(Starring Rachel McAdams, Eric Bana, Ron Livingston, Jane McLean and Arliss Howard. Directed by Robert Schwentke. Rated PG-13; 1:48. LEO Report Card: D)
I heard Rachel McAdams. Gasp! Then romantic drama. Yum! Then time travel. Wait, what?
“OK, so ‘The Notebook’ involved a little time travel,” I rationalized. “You know, flashbacks, flash forwards … that’s kinda like cinematic time travel, isn’t it?” While the trailer for “The Time Traveler’s Wife” may scream “The Notebook, Volume Two,” and while you may try to convince yourself that this film is the second coming of that bittersweet film of a few years ago, this story, based on the book by Audrey Niffenegger, is far from it. It’s also far from a decent movie.
Perhaps it was my fault going in. You bring expectations to the table and you’re almost always going to be disappointed. But I trusted McAdams (“Mean Girls,” “Wedding Crashers”). And she’s about the best thing this film has going for it, unfortunately. Co-star Eric Bana (“Hulk”) seemed like he took this role to score voiceover work in commercials — he appeared as confused as the audience with all this time-travel nonsense, but damn, the man can inflect like no other. Morgan Freeman should be shaking in his boots.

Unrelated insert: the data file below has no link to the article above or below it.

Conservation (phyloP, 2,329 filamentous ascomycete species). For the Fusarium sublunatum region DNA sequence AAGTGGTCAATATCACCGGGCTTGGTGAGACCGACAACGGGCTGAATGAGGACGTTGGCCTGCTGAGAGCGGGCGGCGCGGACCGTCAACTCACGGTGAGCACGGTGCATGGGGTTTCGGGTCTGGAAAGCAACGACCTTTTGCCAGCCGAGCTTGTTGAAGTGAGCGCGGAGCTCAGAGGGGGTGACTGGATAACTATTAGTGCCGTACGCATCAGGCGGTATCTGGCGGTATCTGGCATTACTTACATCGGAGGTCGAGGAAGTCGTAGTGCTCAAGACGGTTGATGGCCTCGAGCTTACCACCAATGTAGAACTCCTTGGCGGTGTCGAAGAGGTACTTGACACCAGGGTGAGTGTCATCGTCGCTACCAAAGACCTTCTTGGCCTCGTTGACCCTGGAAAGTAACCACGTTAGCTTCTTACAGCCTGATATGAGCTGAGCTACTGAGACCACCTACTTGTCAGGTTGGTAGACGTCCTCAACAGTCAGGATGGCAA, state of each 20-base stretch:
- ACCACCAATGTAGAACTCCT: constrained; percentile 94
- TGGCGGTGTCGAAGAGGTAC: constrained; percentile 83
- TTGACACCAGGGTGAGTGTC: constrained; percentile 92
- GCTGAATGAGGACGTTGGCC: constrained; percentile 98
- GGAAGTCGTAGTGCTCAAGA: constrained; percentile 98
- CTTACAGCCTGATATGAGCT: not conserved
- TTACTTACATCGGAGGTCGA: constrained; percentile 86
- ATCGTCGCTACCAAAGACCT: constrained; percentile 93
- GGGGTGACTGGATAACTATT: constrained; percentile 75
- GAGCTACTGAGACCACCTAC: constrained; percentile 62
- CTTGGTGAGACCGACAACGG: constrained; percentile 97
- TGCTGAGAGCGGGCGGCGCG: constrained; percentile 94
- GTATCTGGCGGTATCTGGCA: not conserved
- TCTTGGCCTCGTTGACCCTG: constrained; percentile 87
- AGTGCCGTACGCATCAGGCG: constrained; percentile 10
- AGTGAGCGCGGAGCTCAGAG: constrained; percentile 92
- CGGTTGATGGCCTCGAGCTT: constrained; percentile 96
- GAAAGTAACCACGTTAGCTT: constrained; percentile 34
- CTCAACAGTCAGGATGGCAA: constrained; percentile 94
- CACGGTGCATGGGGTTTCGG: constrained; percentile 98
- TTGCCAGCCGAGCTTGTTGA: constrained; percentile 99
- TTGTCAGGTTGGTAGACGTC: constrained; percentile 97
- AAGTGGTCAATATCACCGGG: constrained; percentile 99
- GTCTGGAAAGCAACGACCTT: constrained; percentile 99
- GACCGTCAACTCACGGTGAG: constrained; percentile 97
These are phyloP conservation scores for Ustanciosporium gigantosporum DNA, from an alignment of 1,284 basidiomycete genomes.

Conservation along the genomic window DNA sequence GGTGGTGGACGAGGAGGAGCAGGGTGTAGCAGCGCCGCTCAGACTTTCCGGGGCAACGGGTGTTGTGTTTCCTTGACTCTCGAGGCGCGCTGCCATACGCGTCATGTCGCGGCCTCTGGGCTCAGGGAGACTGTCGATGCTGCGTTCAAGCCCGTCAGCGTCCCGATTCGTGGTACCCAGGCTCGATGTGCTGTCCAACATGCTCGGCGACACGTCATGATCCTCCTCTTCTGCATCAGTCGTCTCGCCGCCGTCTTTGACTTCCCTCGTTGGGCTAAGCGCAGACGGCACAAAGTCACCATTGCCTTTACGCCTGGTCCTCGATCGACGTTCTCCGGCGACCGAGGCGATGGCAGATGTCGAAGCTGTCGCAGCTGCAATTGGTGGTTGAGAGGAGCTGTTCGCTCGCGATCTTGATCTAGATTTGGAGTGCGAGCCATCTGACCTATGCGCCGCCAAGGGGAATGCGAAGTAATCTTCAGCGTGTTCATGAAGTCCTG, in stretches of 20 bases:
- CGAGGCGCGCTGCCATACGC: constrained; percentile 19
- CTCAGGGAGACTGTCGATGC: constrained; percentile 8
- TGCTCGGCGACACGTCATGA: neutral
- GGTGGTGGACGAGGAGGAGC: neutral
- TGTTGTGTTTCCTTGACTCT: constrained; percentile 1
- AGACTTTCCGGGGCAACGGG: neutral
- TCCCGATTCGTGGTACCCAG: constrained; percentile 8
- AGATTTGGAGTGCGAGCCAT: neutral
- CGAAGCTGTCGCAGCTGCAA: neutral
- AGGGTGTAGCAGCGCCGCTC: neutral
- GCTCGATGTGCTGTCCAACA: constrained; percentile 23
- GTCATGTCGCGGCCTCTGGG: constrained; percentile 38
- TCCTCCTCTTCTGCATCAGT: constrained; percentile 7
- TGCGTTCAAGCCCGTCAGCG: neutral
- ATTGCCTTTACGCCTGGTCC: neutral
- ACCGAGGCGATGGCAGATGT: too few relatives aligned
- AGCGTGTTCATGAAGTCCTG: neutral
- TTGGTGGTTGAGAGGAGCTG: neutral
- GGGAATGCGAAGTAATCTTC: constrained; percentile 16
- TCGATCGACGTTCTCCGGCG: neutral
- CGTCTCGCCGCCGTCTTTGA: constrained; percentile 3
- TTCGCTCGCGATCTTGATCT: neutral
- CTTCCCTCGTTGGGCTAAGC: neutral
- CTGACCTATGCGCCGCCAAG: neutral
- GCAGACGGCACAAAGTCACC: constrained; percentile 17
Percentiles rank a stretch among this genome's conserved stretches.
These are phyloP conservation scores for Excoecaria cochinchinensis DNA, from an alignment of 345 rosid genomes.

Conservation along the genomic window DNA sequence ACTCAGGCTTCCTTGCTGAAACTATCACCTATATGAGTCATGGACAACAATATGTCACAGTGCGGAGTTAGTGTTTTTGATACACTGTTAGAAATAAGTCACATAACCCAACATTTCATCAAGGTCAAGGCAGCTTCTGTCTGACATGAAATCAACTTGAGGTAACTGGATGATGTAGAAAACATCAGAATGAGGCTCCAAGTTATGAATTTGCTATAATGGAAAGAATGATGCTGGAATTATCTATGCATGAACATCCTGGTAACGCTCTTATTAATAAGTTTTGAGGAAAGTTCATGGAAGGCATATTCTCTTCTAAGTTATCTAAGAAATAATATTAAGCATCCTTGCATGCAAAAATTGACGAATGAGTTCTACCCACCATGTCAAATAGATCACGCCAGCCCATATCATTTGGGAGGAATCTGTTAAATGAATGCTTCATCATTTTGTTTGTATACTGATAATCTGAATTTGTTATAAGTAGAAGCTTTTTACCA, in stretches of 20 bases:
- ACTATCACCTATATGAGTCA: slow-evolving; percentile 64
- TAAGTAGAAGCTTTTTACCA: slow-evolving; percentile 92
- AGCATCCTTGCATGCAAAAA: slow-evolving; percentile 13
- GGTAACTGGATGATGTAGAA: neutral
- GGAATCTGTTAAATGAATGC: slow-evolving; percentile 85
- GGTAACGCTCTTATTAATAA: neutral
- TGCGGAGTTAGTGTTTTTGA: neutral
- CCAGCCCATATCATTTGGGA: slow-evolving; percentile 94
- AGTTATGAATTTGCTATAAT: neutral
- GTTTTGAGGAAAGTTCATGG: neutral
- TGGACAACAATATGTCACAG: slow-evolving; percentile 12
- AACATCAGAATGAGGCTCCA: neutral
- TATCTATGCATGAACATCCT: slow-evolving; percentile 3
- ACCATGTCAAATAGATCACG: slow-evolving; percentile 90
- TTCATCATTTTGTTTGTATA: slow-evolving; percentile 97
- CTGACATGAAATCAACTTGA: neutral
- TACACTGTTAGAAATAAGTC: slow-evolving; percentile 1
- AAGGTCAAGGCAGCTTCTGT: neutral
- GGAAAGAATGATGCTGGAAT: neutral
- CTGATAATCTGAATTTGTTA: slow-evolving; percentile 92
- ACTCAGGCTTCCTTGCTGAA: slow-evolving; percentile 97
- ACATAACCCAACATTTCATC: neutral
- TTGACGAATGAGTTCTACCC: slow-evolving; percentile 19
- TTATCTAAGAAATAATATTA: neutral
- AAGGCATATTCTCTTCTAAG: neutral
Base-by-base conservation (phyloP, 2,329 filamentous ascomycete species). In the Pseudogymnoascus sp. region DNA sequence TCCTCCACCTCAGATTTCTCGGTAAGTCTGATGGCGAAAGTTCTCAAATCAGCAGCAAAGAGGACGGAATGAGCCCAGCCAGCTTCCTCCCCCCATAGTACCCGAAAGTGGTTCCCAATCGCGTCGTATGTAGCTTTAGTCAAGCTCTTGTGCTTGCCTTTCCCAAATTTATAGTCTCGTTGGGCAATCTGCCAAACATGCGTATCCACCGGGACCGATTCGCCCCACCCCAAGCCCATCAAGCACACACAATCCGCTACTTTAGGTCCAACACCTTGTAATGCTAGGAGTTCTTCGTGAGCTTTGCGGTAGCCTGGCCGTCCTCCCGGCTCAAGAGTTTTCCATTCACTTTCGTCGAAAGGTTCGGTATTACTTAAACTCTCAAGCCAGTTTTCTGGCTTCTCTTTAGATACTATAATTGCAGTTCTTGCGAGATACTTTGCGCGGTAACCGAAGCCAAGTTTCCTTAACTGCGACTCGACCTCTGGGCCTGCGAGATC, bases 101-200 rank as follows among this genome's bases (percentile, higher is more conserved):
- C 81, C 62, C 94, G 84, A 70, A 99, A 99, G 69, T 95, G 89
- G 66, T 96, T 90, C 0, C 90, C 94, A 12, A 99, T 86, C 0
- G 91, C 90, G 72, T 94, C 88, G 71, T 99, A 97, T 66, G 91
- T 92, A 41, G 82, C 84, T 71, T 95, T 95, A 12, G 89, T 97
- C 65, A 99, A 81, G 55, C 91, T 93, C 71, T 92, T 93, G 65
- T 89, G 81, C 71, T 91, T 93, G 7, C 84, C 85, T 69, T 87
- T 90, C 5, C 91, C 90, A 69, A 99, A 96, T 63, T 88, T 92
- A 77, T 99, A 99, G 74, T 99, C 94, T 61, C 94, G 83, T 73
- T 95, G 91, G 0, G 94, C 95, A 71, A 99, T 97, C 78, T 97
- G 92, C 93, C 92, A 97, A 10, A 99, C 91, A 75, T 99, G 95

So here’s the convoluted premise. Henry has a genetic disorder that causes him to time travel when he gets stressed or drinks alcohol. He jumps to the future, hangs out in the past and tries to forge real relationships in the present. There’s no telling how long he’ll be gone when he “flashes,” and there really is no purpose to his traveling. At least the guys in “Quantum Leap” and “Voyagers” had a mission — they could change history, stop bad things from happening and relive historical moments. This poor schmuck doesn’t do anything but run from authorities (because he always shows up naked — clothes and jewelry can’t jump through time, duh) and win lotteries (he gives his wife the winning numbers in a $5 million pot so she can focus on her painting instead of worrying about day-to-day troubles like having a job, providing for her family or dealing with a disappearing spouse).
Sometimes he will show up in the present as an older guy, sometimes much younger. And sometimes two versions of him show up at the same time, which is how wife Clare manages to get pregnant after he gets a vasectomy (who’d want to spawn a time-traveling rugrat anyway?). She jumps out of bed with Present Henry to meet up with Younger Henry, and they shag in a car.
But back to the gist of the story — turns out Henry and Clare have known each other since she was a tween and found him naked in the woods. Kinda creepy, but just go with it. So he flashes back every few months as she ages into womanhood, and she always leaves him a stylish sweater vest and a pair of her dad’s shoes. The fated lovers finally meet in the present at a library in Chicago, and from there they start a relationship and strive to live a life as normal as possible when your husband disappears for days, weeks … sometimes months at a time.
Is anyone still with me? Yeah, me neither. Wanna go rent “The Notebook”?